Data extraction and synthesis: Potential studies were independently screened in duplicate, and their characteristics and outcomes were extracted. When possible, meta-analysis was done to estimate the effects (mean difference or risk ratio with 95% confidence interval) of higher potassium intake by using the inverse variance method and a random effect model.

Results: 22 randomised controlled trials (including 1606 participants) reporting blood pressure, blood lipids, catecholamine concentrations, and renal function and 11 cohort studies (127,038 participants) reporting all cause mortality, cardiovascular disease, stroke, or coronary heart disease in adults were included in the meta-analyses. Increased potassium intake reduced systolic blood pressure by 3.49 (95% confidence interval 1.82 to 5.15) mm Hg and diastolic blood pressure by 1.96 (0.86 to 3.06) mm Hg in adults, an effect seen in people with hypertension but not in those without hypertension. Systolic blood pressure was reduced by 7.16 (1.91 to 12.41) mm Hg when the higher potassium intake was 90-120 mmol/day, without any dose response. Increased potassium intake had no significant adverse effect on renal function, blood lipids, or catecholamine concentrations in adults. An inverse statistically significant association was seen between potassium intake and risk of incident stroke (risk ratio 0.76, 0.66 to 0.89). Associations between potassium intake and incident cardiovascular disease (risk ratio 0.88, 0.70 to 1.11) or coronary heart disease (0.96, 0.78 to 1.19) were not statistically significant. In children, three controlled trials and one cohort study suggested that increased potassium intake reduced systolic blood pressure by a non-significant 0.28 (-0.49 to 1.05) mm Hg.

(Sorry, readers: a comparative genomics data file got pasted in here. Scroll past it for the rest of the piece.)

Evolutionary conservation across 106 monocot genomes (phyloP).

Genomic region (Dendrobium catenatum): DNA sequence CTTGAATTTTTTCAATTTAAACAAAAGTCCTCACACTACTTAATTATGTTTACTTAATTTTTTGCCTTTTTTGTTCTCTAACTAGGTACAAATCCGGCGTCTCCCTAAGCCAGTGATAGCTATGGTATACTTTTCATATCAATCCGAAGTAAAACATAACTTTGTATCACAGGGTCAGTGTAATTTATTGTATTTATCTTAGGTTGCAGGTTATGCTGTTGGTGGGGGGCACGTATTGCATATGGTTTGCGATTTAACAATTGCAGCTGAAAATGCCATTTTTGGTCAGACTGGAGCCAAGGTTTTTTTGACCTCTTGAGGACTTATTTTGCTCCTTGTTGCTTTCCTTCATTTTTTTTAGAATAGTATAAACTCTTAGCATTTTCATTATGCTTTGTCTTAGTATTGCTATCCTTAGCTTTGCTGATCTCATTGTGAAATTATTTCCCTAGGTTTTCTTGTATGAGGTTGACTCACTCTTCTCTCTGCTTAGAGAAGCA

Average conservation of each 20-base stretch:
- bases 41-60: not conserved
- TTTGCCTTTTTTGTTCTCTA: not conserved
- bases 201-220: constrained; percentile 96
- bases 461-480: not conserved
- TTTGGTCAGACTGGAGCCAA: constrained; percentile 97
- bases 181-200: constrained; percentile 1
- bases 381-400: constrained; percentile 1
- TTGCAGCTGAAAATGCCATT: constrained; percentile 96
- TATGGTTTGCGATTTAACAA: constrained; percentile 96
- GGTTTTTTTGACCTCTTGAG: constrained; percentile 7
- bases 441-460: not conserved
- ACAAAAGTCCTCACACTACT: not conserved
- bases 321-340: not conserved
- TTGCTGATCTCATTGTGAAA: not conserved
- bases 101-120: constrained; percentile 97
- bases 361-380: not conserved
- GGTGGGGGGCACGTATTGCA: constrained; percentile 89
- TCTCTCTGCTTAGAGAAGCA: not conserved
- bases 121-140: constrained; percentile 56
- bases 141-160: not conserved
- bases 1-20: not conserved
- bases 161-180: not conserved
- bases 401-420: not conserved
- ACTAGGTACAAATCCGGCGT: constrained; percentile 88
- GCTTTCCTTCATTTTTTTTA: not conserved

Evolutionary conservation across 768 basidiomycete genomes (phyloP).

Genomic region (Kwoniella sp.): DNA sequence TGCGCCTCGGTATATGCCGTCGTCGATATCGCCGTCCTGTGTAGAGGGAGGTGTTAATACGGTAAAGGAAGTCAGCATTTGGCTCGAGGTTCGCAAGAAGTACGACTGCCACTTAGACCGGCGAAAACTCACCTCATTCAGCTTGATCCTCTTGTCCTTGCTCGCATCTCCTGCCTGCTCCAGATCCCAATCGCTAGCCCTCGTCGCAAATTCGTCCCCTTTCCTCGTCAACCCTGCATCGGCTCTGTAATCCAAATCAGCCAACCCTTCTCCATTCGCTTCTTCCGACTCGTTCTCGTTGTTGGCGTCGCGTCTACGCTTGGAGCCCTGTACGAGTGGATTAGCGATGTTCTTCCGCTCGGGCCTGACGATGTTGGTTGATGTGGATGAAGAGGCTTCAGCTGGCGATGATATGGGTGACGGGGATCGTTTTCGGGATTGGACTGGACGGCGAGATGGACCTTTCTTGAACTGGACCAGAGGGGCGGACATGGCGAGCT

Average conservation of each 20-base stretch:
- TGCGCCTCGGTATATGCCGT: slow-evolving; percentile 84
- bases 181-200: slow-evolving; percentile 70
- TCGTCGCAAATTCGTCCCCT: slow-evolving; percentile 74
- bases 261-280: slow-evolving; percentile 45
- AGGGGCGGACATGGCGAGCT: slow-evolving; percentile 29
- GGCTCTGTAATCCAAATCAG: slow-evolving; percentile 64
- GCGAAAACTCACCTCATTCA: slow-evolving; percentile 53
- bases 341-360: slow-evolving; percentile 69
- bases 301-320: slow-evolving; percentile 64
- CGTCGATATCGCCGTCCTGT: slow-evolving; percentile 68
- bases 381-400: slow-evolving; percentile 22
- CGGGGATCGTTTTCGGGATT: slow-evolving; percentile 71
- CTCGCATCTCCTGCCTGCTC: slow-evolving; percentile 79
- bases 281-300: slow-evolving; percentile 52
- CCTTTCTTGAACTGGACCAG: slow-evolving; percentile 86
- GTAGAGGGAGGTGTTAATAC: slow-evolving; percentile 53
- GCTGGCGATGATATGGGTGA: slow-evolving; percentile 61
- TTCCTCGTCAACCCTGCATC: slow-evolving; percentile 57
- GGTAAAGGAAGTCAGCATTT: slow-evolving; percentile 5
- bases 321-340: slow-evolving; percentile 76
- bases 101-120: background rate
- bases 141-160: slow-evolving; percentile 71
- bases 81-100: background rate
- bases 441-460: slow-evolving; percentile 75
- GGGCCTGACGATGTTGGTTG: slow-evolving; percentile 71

Conclusions: High quality evidence shows that increased potassium intake reduces blood pressure in people with hypertension and has no adverse effect on blood lipid concentrations, catecholamine concentrations, or renal function in adults. Higher potassium intake was associated with a 24% lower risk of stroke (moderate quality evidence). These results suggest that increased potassium intake is potentially beneficial to most people without impaired renal handling of potassium for the prevention and control of elevated blood pressure and stroke.

Show MeSH
Related in: MedlinePlus